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Now, About Those Differences, Part Fourteen

NickOfTimeRead Part 1, Part 2, Part 3, Part 4, Part 5, Part 6, Part 7, Part 8, Part 9, Part 10, Part 11, Part 12, and Part 13.

A Rejoinder from Bauder


Your response to my essay has been received and noted. It is certainly the most unusual reply that I’ve received—not to mention the most provocative and thoughtful!

By way of rejoinder, let’s start with what we clearly agree upon. For example, we agree that the gospel is supremely important. It is the most important thing in the world. Its importance does not lie in the fact that it works to our benefit, as if it were permissible to love God only for His gifts rather than for Himself. No, it is important because it is inseparable from God’s own person and from God’s quest for His own glory. The gospel is precisely what reveals God to us as He is.

We also agree that the gospel is assumed in all of Christianity. We further agree that the gospel is supremely worthy of proclamation to those who need it, and supremely worthy of defense against those who attack it. We agree that we need more of the gospel, not less. So far, so good.

Where, then, do we disagree? The short answer is that we do not! Any putative disagreement between us should be ascribed to the short-sightedness of those who delight in false dilemmas and who wish to pit us against each other.

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Now, About Those Differences, Part Thirteen

NickOfTimeRead Part 1, Part 2, Part 3, Part 4, Part 5, Part 6, Part 7, Part 8, Part 9, Part 10, Part 11, and Part 12.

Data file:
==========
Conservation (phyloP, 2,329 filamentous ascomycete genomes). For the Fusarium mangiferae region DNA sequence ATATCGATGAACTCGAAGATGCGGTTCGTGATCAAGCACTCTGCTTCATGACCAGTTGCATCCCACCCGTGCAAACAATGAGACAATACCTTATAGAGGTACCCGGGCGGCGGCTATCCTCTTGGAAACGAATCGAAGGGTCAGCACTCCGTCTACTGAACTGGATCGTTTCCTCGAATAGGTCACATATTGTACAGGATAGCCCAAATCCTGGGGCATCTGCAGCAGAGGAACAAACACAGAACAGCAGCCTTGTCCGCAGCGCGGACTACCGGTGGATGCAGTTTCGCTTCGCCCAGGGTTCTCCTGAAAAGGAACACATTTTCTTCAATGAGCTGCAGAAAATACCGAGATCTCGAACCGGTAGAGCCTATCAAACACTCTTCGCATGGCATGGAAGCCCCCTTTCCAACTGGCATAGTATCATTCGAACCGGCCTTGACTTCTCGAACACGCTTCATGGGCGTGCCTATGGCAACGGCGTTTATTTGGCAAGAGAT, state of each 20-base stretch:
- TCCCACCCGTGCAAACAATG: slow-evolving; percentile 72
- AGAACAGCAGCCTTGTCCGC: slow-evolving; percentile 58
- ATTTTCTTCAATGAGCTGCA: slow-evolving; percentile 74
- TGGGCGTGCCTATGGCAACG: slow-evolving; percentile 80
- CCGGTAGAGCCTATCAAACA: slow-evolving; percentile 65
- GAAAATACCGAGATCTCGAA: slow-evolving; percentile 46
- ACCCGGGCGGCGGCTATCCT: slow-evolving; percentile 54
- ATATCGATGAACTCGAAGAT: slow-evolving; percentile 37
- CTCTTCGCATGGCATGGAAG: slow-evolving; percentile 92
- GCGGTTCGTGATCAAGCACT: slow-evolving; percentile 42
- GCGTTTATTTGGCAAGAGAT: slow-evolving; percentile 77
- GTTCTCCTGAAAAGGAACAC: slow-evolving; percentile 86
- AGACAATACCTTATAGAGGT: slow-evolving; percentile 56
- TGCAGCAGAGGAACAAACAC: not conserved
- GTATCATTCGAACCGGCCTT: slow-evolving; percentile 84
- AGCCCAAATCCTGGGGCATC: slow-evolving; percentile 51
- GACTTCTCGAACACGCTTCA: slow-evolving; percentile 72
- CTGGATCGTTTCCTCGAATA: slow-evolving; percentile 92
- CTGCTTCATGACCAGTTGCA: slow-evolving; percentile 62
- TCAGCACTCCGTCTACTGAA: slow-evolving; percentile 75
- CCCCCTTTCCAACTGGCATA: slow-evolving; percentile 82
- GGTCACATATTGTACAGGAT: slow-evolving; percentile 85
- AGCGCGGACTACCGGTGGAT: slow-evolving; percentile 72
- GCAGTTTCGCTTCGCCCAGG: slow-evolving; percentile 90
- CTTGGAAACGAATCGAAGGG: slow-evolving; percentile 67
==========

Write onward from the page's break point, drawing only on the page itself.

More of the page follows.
A Response to Bauder


Your last essay raised the question of the gospel as a basis of fellowship. I think you would agree that the gospel is essential to all Christian fellowship. The question that you raise is how much cooperative effort is possible on the basis of the gospel alone.

By the way, who do you think you’re addressing? Are you trying to convince conservative evangelicals of the error of their ways? Are you trying to persuade young fundamentalists to stay in the FBF? What’s going on here?

I appreciate the fact that you phrased your essay in terms of testing ideas rather than positing absolute conclusions. The form that you chose invites response. If you meant to construct an argument that would satisfy all enquiries and answer all objections, however, then you have fallen seriously short of your goal.

Having acknowledged the importance of the gospel—unquestionably it is the most important thing in the world—you then seek to diminish its importance by arguing that Christians do not pay attention to it except under certain circumstances. The two circumstances that you mention are evangelism and polemics, i.e., when the gospel is being offered or when it is being defended.

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Now, About Those Differences, Part Twelve

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Together (Only?) for the Gospel

The differences between fundamentalists and conservative evangelicals include considerable disparity in their attitudes toward miraculous gifts. Fundamentalists are almost universally and vigorously cessationists. Conversely, many conservative evangelicals are continuationists, and those who are not can still function comfortably with the ones who are. From a fundamentalist perspective, this difference is rather a significant one.

Nevertheless, fundamentalists and conservative evangelicals do hold much in common. What they hold in common is properly designated as koinonia or fellowship. It would be hypocritical to pretend that this fellowship does not exist, just as it would be hypocritical to pretend to enjoy fellowship where none existed.

Most fundamentally (the word is deliberate), both groups are united in their affirmation and exaltation of the gospel. None of the differences that we have examined to this point results in a denial of the gospel. Both fundamentalists and conservative evangelicals believe the gospel, preach the gospel, and defend the gospel.

This mutuality in the gospel leads to a question. Since conservative evangelicals and fundamentalists are united in their allegiance to the gospel, should they not be able to cooperate at the level of the gospel? To put it positively, should fundamentalists and conservative evangelicals get together for the gospel?